The ICT professionals’ vacancies indicator is continuing to decline, according to the Information Technology Contract and Recruitment Association (ITCRA).
This was reflected in the latest Longhaus-ITCRA Australian Tech Index, a composite of eight indicators which together provide a summary of changes in the level of ICT business activity within Australia, drawing on information from the Australian Bureau of Statistics, Department of Employment and Workplace Relations (DEEWR), the Australian Stock Exchange and ITCRA’s SkillsMatch data.
It showed that ICT vacancies for September, as measured by DEEWR in its Internet Vacancy Index for ICT professionals, fell for the eighth consecutive month.
ITCRA CEO, Julie Mills, said the number of online ICT vacancies during the third quarter of this year dropped to a record low level since DEEWR began reporting in 2006.
“A reduction in ICT vacancies and a decline in hiring intentions represent a softening of the ICT labour market, but this is not out of context with the total Australian labour market,” Longhaus managing director, Peter Carr, said.
However, he claimed that although economists tip a rise in the unemployment rate to 5.75 per cent by mid-2013, the ICT sector is expected to continue to outperform the market, with seven of the eight indicators measured showing positive.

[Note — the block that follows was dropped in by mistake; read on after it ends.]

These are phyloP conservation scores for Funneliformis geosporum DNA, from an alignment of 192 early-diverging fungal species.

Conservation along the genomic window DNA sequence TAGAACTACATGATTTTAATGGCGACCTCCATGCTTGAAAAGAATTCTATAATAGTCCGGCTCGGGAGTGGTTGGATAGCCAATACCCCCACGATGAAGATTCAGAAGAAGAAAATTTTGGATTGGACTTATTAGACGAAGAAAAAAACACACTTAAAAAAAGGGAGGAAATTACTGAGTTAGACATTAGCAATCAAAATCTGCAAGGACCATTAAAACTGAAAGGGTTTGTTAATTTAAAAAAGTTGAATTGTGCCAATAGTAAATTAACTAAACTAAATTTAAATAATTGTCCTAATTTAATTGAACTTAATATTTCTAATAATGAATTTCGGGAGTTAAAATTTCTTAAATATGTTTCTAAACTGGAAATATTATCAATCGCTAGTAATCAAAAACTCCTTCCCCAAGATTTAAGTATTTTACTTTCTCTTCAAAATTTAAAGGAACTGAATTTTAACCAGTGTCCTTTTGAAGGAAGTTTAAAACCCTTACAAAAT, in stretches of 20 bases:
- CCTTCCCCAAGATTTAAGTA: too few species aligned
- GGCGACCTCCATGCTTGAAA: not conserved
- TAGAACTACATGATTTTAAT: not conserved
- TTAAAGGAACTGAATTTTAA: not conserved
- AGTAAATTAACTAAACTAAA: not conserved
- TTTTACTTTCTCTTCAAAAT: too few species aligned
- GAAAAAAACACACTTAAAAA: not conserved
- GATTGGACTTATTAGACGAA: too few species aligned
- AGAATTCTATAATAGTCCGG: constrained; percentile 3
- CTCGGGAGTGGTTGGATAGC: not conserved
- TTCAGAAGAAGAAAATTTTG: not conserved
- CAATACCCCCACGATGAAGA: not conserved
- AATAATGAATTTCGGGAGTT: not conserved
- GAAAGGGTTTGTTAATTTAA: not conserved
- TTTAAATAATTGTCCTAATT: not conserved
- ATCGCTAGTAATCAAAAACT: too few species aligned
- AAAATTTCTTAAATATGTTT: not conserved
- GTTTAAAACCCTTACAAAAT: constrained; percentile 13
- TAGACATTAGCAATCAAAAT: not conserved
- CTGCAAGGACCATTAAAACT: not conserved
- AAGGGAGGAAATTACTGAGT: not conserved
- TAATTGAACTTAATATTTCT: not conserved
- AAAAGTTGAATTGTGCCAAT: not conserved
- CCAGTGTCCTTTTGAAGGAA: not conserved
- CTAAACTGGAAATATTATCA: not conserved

ITCRA said the ICT sector will enjoy ‘business as usual’ conditions in spite of the difficult employment conditions facing the broader Australian economy.
The CIO Poll, a forward looking survey conducted by Longhaus, found an increased intention by CIOs and ICT decision makers to commence new ICT and business projects.
“There was also a slight increase in CIO confidence for the fourth quarter of 2012, suggesting promising times ahead. The ICT sector is currently performing as expected,” Carr said.
He also added that the July to September quarter of any given year provides an important gauge of the health of the ICT sector, as the beginning of the new financial year means the renewal of employment contracts and the start of new budgets.
“In a labour market where demand exceeds supply, salaries and wages are more likely to head up than down. This is certainly the case in Australia, where ICT professionals have seen an average 3.9 per cent increase in salaries in the calendar year to mid-2012,” Mills said.